This is an incredible act of betrayal by the Bidenites. Biden conveyed to Putin at their June meeting that his administration did not approve of (“did not give its blessing to attacks”) of Israeli strikes in Syria, and that Russia was free to help the Syrians shoot down Israeli missiles over Syria. What can the Bidenites be thinking? Do they want to make It much harder for Israel to prevent Iranian precision-guided missiles from being delivered through bases in Syria to Hezbollah? Is Washington trying to help Hezbollah, a terror group that has helped bring ruin to Lebanon, and poses a permanent threat to Israel? Perhaps the Bidenites want make things harder for Israel, and easier for Iran, in Syria, as one more way to curry favor with Tehran so as to persuade it to return to the nuclear deal of 2015? Does it not realize what a severe threat Israel already faces with 150,000 rockets (very few of which, however, are precision-guided) in Hezbollah’s armory in Lebanon, and that all Jerusalem is trying to do is to keep the much deadlier precision-guided missiles from becoming part of that armory? In signaling that they have no objection to Russia’s BUK missile system being supplied to Syria, the Bidenites have now taken sides in Syria, against our ally Israel and on the side of our mortal enemies, Iran and the terror group Hezbollah. Supporters of Israel should be raising holy hell.
The source said Russian military experts were already assisting Syrian anti-tank teams in intercepting Israeli missiles in the field through the use of the BUK missile system.
“Already last week the Israelis felt the aerial defense systems that were effectively activated and intercepted all of their missiles,” the source said. According to the source, Moscow had relayed a direct message to Israel on the shift in Russian policy, which would now see it provide Syria with consultants and more innovative weapons.
If this is true – that the newly-transferred Russian missiles “intercepted all of [Israel’s] missiles,” that would be terrible. But it’s clear that Israel did manage to fire missiles that were not intercepted, that in separate attacks killed both an IRGC commander and a top Hezbollah commander. Did those attacks take place in parts of Syria where the BUK missile system had not yet been installed? Or has the IAF already figured out how to have its own missiles evade the Russian ones? At this point we don’t know. Worrisome, however, is Russia’s message to Israel that – with American objections having been withdrawn by Biden – it would provide Syria not only with the BUK missile defense system, but with other “innovative weapons” and the personnel (“consultants”) to properly use them.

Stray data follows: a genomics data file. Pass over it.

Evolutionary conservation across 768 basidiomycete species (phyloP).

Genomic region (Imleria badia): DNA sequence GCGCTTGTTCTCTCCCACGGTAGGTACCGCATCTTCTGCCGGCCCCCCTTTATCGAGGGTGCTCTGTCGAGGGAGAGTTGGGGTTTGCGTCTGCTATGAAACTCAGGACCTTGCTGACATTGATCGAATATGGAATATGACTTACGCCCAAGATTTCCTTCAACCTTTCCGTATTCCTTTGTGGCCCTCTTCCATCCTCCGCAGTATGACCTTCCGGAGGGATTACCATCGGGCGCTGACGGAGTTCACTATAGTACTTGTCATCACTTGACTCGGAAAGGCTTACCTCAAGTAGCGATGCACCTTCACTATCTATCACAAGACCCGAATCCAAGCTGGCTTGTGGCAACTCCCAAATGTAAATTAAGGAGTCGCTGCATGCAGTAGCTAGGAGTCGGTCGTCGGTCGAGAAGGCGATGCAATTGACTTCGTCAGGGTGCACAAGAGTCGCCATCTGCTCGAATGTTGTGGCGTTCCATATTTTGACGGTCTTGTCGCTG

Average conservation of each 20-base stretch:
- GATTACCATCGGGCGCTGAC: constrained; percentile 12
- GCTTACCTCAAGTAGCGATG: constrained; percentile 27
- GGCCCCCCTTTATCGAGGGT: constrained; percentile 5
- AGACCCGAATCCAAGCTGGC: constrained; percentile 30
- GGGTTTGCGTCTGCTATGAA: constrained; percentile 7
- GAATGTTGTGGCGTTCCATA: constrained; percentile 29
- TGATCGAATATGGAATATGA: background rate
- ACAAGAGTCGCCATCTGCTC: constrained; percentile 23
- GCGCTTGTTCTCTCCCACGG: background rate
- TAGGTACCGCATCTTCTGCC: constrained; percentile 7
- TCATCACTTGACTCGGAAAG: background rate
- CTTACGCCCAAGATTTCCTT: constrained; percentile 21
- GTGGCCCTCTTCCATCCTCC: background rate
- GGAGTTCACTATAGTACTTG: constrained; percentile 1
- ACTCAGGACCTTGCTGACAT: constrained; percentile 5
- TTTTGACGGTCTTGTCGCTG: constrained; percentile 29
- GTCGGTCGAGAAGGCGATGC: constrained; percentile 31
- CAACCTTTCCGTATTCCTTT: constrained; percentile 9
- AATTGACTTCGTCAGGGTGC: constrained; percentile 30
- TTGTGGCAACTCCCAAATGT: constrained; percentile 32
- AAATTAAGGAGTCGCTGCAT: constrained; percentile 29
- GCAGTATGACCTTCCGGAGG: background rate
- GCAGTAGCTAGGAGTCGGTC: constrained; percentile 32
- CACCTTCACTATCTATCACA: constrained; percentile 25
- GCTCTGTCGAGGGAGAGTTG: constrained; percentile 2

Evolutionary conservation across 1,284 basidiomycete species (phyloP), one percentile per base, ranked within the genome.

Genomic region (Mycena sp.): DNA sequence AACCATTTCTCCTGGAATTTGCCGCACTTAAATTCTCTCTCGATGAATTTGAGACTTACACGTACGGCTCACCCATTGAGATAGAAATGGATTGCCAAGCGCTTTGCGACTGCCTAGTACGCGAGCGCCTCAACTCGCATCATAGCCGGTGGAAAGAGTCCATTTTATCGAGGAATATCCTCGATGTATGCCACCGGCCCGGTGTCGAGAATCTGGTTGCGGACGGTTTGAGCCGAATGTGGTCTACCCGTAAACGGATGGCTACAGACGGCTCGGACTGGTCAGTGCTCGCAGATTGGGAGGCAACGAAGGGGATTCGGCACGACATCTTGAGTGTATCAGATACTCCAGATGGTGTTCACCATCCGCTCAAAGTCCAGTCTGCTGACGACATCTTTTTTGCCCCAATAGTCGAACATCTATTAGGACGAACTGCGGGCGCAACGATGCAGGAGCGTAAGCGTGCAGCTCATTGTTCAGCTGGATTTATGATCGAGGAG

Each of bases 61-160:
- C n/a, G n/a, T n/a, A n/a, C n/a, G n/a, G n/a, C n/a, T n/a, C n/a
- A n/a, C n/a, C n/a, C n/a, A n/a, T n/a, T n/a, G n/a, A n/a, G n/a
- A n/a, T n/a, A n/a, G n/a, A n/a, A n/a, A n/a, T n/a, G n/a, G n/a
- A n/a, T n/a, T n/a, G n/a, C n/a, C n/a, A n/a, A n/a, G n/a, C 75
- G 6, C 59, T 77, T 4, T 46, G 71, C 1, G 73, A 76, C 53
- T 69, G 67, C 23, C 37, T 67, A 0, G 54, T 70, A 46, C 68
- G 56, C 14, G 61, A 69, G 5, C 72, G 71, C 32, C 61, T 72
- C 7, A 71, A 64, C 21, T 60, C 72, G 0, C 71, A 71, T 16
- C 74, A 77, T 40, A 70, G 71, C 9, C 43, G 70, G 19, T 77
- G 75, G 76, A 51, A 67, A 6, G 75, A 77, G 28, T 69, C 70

The interview with the pan-Arab newspaper followed two statements by the Russian Defense Ministry condemning attacks attributed to Israel in Aleppo and Homs provinces. The ministry had previously refrained from commenting on Israeli strikes in Syria….
The Russians are now condemning Israeli attacks in Syria for the first time – before they had refrained from making any comments – because Biden gave them his placet in June.
According to Syrian reports, a military research facility involved in converting missiles into precision missiles for Hezbollah and pro-Iranian militias in Syria was targeted on Tuesday. Five militia members were killed in the attack. Airstrikes also targeted a military airport in Homs, Thursday. According to some Syrian media outlets, Syrian aerial defense systems succeeded in thwarting the attack….
Whom to believe – the Syrians who claim they thwarted an Israeli attack on a military airport, or those in the Syrian opposition who reported successful attacks by Israel,, not only on that airport, but also on a missile-conversion facility? The Syrian government has a long record of lying; the Syrian opposition, on the other hand, has the engaging habit of telling the truth. We should assume Israel hit both targets, but what we don’t know is if these attacks took place before the Russian missile system was operating in the areas affected, or during, and despite, its operation.
Israel will now have to find solutions to the Russian missile-defense system now being installed in Syria. The Russians feel secure in transferring these systems, now that Biden assured Putin in June that the Americans did not approve of Israeli attacks on targets in Syria, and thus would no longer object to Russia supplying the Syrians with missile-defense weapons that will now make the Jewish state’s task much more difficult. This betrayal of a country that has always been our steadfast ally, and has done more than any other country to combat terrorism, should not be forgotten.